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PARIS (RNS) Five years after France banned Muslim girls from wearing headscarves in public schools, the government has launched a probe into another Muslim garment — all-covering burqas or niqabs — that may lead to a similar injunction in public spaces.
In July, a 32-member parliamentary commission will begin a six-month investigation into the burqa in France — particularly whether it clashes with the country’s fiercely secular creed and violates the dignity of the women who wear it.
The burqa or niqab — head-to-toe coverings that hide the face except for a narrow slit for the eyes — are rarities on French streets.
No estimates exist about how many women wear them.
Nonetheless, the issue has sparked hot debate, dividing not only the center-right government but also France’s estimated 5 to 6 million-strong Muslim community, Europe’s largest.
On Monday (June 22), President Nicolas Sarkozy waded into the fray, saying burqas are “not welcome” in France.
“We cannot accept in our country women who are prisoners behind a grill, cut off from all social life, deprived of all identity,” Sarkozy said in a speech at the Palace of Versailles outside Paris.
A number of French politicians, including Cities’ Minister Fadela Amara — a Muslim woman of Algerian background — are similarly opposed to it. But Immigration Minister Eric Besson has come out against a ban, arguing it would create unnecessary tensions.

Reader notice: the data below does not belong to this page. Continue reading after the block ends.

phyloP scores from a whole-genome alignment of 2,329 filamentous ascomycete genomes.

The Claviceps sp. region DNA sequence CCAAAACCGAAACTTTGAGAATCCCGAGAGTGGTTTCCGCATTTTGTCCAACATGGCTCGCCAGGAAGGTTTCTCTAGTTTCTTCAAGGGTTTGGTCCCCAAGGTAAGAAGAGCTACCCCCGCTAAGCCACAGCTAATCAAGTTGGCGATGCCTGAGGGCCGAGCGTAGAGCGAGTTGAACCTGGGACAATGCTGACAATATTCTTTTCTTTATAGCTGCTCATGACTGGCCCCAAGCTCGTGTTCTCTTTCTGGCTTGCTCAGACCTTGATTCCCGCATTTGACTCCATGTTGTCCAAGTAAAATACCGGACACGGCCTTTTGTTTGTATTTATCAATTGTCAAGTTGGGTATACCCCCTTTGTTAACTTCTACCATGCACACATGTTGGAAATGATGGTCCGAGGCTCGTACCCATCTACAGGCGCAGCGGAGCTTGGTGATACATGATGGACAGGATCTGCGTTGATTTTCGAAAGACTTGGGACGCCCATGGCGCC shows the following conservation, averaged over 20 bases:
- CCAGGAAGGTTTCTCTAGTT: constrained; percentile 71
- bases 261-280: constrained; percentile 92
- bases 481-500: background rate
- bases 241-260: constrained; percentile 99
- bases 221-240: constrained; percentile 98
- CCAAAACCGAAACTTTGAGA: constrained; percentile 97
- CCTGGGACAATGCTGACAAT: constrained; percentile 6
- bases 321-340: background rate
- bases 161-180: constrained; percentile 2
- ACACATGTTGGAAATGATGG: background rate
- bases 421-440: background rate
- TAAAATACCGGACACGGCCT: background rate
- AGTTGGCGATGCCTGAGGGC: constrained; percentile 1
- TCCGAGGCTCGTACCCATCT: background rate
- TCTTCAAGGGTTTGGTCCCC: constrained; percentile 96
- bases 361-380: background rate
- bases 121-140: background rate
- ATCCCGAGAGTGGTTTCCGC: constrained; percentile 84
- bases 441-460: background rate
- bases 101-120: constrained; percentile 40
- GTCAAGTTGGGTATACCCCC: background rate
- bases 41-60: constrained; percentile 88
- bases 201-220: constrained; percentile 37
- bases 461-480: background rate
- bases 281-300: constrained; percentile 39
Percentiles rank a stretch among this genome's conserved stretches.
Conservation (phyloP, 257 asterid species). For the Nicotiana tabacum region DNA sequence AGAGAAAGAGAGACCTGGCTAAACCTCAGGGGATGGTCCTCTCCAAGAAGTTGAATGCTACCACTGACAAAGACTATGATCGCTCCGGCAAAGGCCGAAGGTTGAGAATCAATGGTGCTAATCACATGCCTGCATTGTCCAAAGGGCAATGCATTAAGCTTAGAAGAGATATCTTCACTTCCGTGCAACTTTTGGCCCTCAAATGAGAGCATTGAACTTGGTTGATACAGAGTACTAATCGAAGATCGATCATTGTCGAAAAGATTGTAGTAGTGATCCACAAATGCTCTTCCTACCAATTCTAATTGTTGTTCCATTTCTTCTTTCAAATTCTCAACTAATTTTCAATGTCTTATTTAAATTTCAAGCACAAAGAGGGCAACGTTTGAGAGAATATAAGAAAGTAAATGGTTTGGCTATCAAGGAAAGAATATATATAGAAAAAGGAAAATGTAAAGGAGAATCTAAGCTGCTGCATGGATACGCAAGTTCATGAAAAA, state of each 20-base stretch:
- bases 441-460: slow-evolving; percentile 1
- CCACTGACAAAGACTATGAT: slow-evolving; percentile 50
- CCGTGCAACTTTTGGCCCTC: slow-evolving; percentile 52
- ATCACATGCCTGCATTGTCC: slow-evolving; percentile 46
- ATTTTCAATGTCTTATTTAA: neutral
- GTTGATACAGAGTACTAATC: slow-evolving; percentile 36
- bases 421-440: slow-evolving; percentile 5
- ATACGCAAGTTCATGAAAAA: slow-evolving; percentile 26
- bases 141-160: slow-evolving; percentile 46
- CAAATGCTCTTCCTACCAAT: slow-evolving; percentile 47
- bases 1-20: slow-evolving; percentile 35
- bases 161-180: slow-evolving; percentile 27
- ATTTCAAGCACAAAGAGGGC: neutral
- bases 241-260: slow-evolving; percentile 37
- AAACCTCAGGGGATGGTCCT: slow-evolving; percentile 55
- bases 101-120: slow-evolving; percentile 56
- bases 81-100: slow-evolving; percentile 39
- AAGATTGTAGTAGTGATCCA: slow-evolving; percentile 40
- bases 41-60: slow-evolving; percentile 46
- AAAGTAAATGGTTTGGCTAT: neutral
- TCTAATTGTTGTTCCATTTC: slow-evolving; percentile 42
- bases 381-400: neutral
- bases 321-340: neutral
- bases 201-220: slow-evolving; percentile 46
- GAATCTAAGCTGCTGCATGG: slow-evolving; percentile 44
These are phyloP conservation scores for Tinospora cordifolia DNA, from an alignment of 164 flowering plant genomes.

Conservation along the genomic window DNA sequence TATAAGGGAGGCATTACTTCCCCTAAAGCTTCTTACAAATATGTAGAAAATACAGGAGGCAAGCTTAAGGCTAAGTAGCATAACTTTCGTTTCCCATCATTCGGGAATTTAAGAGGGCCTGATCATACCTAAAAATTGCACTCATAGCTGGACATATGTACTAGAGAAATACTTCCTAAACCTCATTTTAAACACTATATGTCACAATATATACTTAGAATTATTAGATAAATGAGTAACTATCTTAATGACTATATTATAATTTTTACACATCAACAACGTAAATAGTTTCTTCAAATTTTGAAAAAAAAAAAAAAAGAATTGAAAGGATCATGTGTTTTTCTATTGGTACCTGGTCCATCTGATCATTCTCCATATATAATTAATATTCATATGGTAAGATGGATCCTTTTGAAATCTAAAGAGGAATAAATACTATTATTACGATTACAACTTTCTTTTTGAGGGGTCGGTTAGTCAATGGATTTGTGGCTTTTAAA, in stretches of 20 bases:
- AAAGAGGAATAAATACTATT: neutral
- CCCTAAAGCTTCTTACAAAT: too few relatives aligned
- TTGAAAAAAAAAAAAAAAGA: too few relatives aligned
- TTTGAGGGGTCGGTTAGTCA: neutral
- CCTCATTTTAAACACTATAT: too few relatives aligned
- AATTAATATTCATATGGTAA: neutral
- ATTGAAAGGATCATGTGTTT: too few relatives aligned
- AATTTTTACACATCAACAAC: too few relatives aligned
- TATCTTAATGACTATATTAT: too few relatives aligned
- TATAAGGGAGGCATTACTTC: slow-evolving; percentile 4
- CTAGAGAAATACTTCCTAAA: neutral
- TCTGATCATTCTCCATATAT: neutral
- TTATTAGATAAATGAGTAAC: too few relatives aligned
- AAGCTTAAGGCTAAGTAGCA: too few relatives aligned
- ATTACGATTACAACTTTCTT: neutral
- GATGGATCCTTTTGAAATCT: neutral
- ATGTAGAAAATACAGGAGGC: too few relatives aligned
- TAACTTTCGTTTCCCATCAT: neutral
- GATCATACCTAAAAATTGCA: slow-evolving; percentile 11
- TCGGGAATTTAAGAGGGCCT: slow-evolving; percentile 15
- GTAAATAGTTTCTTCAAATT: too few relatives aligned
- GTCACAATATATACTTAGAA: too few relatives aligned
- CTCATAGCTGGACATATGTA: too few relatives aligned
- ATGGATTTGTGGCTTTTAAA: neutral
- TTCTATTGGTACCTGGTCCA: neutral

The matter has divided Muslims as well. Several prominent leaders have spoken out against the burqa. But Mohammed Moussaoui, head of the French Council of the Muslim Faith, warned that banning the garment — or even forming a commission to study it — risked stigmatizing the Muslim community.
“I am not for women wearing the burqa,” Moussaoui said in an interview published Wednesday in Le Paisien/Aujourdhui en France. But a ban, he said, “risked being counterproductive.”
Fears of stigmatizing Muslims also spiked in 2004, when the government banned students from wearing “conspicuous” religious symbols to public schools. While the legislation also covered skull caps and large crosses, much of the protests flared over the headscarves.
By Elizabeth Bryant
Copyright 2009 Religion News Service. All rights reserved. No part of this transmission may be distributed or reproduced without written permission.

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